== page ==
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There, Lupul and rookie Matt Frattin had the only goals in the skills competition, as both beat Jets goalkeeper Ondrej Pavelec high glove side.

"I thought we did a lot of good things, our guys played to win," Jets coach Claude Noel said afterwards. "But it's in the details and you can't leave your opponent any openings."

With the win, the Leafs moved to 4-0-1 on the year as they head out on a difficult four-game road trip beginning Thursday in Boston. The Jets, meanwhile, fell to 1-3-1 but are now en route to Ottawa where its been guaranteed win night of late.

Big numbers

5,698: Days since the last matchup between the Maple Leafs and a Winnipeg NHL franchise, a game that ended in a 3-3 tie on March 13, 1996. A tie? How quaint.

11 of 16: Leafs goals scored by the line of Phil Kessel, Joffrey Lupul and Tyler Bozak, who have generated 69 per cent of the team's scoring in the first five games. They've also put up almost 30 per cent of Toronto's shots on goal this season – a sign of just how little support they're getting from elsewhere.

Toronto's no-shows

It may be time to send out a search party for Mikhail Grabovski's line.

The Leafs trio posted just one shot on goal in the first two periods, and while Wilson previously said he wants to remain patient with what was his best line last season, Frattin looked solid in place of Clarke MacArthur, who was hurt late in the game and played sparingly.

"We've got to find a way to get that line going a little bit," Wilson said. "When I flipped it up with Fratts out on the line, they seemed to have a bit more spunk, so we'll see for tomorrow night ... He's been playing really well."

In the frequently benched department, meanwhile, is Schenn, whose ice time hit a new low (less than 12 minutes) after he was burned badly on the Jets' second goal. He appears to be wilting badly under the weight of his new $18-million (U.S.) deal and could soon see his first time in the press box in ages.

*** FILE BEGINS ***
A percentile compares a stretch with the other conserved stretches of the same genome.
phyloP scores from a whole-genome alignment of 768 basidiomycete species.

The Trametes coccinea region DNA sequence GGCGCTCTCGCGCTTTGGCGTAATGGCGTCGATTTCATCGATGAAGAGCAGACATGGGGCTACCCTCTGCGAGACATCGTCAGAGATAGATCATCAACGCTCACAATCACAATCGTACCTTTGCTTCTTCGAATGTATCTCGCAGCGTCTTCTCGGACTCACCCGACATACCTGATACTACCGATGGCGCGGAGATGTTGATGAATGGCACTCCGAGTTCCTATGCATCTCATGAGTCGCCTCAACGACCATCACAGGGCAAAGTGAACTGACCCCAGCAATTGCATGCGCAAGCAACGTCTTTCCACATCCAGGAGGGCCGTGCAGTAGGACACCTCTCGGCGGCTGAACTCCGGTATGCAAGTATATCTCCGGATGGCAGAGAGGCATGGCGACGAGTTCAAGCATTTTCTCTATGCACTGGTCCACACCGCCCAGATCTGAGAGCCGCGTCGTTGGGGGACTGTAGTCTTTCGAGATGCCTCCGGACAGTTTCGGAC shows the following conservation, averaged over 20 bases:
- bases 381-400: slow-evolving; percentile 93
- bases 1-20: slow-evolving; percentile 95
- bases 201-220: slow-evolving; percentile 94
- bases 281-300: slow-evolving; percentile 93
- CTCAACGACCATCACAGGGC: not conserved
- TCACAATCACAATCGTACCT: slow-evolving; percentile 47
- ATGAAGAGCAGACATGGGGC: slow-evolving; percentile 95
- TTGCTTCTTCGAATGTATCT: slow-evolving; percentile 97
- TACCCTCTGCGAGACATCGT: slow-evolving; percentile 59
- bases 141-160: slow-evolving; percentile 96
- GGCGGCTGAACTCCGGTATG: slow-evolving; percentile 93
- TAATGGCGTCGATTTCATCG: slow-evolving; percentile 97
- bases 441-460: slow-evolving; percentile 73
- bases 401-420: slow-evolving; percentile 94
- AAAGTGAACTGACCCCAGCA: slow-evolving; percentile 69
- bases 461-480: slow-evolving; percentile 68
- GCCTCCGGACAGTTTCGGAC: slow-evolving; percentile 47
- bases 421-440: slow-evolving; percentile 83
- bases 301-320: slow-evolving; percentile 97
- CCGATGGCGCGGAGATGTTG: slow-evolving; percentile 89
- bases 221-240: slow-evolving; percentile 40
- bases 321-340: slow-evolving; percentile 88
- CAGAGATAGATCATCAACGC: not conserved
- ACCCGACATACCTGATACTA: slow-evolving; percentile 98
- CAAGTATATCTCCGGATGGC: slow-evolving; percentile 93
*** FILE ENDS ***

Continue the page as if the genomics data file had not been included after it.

The big beneficiary of Schenn's struggles was rookie blueliner Jake Gardiner, as he logged more than 25 minutes in just his third NHL game and looked comfortable with the heavy load.

"I thought he played great tonight," Wilson said of Gardiner. "We gave him a lot more opportunities to show what he can do and he didn't let us down. He skated really well."

Armstrong injured

There was bad news for the Leafs on the injury front, however, as winger Colby Armstrong left with "a lower-body injury" during his first shift of the game and was later seen on crutches outside the dressing room.

He won't travel on Toronto's road trip that starts Thursday in Boston, which will likely mean youngster Nazem Kadri's stay in the minors – where he was sent Wednesday afternoon – will be short-lived.

"He could end up coming on the trip with us," Wilson said. "We've got some injuries."

The injury continues a long string of bad luck for Armstrong in Toronto, as he battled all sorts of bizarre aliments – including a dislocated tendon in his hand and a blood spot in his eye – last season en route to playing only 50 games.

"He's a huge player," Wilson said. "Just look it up what our record is with him in the lineup. It's pretty darn good."

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Hockey Reporter

James joined The Globe as an editor and reporter in the sports department in 2005 and now covers the NHL and the Toronto Maple Leafs. More